And that’s pretty much life, isn’t it? Our post-modern culture is one of quickly accelerating change. And change is good, but sometimes painful. It has been said that we are either growing or dying, and growth requires change. Think of all the change in McEachern through the years. We moved from a wooden structure to the brick chapel. In 1990 we built the current sanctuary. We embraced new technology like indoor plumbing, electricity, air conditioning, and video. The “old guard” made room for a new generation over and over again through the years so the congregation could keep moving forward. Each generation struggled to be faithful to the Gospel in the context of the changing culture and that led to what we now know as the church we love. As the old preachers like to say, “We stand on the shoulders of those who have gone before us”. Thank goodness those who went before us embraced those changes.

The good news in the midst of sometimes bewildering change is that God remains the same. The writer of Hebrews puts it this way, “Jesus Christ is the same yesterday, and today, and forever” (Hebrews 13.8). With all the changes going on in our house these days that may just become my favorite Bible verse for a while.

Tuesday, February 15, 2011

Doesn't Anyone Read the Parable of the Good Samaritan Anymore?

This past Sunday Pam and I thought we would take a drive. It was a beautiful day - sunny and warm. The perfect day to put the top down on the Miata and explore the Georgia backroads. So, after three worship services we dashed home, changed clothes, gassed up, and headed out thinking we would make it to Newnan and grab a bite there before heading to parts unknown.

That was the plan anyway.

We got stuck behind someone going slow, r-e-a-l slow. And we couldn't see much, being low to the ground and all. We were stuck for a long time. You know the drill: two lane country highway, few passing zones, and everytime we hit a zone there were cars coming from the other direction.

Finally, we got lucky. I zipped into the left lane, punched it, and then BANG, immediately hit the largest pothole in the state of Georgia. The car limped to the intersection we were approaching. I turned onto the four lane divided highway, pulled over, and got out to inspect the damage.

The front driver's side tire was as flat as they come - a big ugly gash in the sidewall. Oh, you remember we were in the Miata? Yeah, the little cars that don't come with a spare; instead, you get a can of sealant and compressed air. That is all well and good for a puncture, but does nothing for a two inch hole in the sidewall.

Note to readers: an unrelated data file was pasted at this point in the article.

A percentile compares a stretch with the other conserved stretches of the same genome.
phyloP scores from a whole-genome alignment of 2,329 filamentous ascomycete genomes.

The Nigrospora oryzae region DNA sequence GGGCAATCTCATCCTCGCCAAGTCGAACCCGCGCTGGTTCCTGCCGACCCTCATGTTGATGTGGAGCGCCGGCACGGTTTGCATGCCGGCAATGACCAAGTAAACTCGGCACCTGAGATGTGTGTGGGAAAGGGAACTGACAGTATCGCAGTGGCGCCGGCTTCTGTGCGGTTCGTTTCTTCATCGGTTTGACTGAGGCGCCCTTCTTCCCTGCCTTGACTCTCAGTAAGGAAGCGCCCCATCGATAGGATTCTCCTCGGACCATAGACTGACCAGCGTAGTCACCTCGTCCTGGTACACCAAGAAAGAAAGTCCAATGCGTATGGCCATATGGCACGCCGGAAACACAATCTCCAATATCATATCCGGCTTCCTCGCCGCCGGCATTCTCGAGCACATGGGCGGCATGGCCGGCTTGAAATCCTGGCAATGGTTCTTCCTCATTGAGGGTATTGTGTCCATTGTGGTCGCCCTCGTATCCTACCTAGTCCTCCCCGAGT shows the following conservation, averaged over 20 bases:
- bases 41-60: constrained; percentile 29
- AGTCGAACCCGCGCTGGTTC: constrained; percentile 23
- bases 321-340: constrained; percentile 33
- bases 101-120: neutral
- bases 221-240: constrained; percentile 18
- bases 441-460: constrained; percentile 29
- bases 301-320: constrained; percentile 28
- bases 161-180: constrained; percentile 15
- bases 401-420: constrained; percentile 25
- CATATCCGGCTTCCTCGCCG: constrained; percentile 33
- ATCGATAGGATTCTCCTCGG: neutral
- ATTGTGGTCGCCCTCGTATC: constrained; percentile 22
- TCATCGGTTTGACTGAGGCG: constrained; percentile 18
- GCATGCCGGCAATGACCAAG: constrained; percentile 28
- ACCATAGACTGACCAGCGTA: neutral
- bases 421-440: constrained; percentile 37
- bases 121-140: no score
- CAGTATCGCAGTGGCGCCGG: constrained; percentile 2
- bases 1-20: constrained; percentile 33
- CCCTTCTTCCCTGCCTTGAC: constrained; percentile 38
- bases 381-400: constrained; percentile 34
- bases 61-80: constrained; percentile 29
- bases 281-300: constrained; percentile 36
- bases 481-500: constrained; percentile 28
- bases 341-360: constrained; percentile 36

Thank goodness for technology. We grabbed the GPS, hit "help" then "where am I?" We were in the middle of nowhere, but it said "Fairburn". Next step, pull out the iPhone, get the Internet, Google "Fairburn Towing". It was a busy day, but they said they could get to us within the hour.

For fifty-five minutes we watched a stream of cars pass by. They stopped at the stoplight and looked at us. Their heads swiveled to look at us as they accelerated through the intersection heading on their way. Dressed in their Sunday-go-to-meeting clothes, heading back from lunch after church, they looked at us. And for nearly an hour, not one person stopped.

Now, this was not some six foot four, three hundred ound, scraggly-bearded guy with a broken down pickup truck with a "Kill 'Em All and Let God Sort 'Em Out" bumper sticker. This was little ol' me, and littler ol' Pam in a MIATA broken down on the side of the road. We were about as unintimidating as you can get.

But no one stopped.

Not even to ask if we needed them to call someone.

Not even the folks dressed in their Sunday finest going home after the lunch following worship.

If a Muslim man from the Mideast stopped it would have made this a sermon illustration down the road. But he didn't. No one did.

I'll remember that the next time I see someone on the side of the road. And I'll stop. Even if only to ask if I can call someone for them.

I hope you will as well.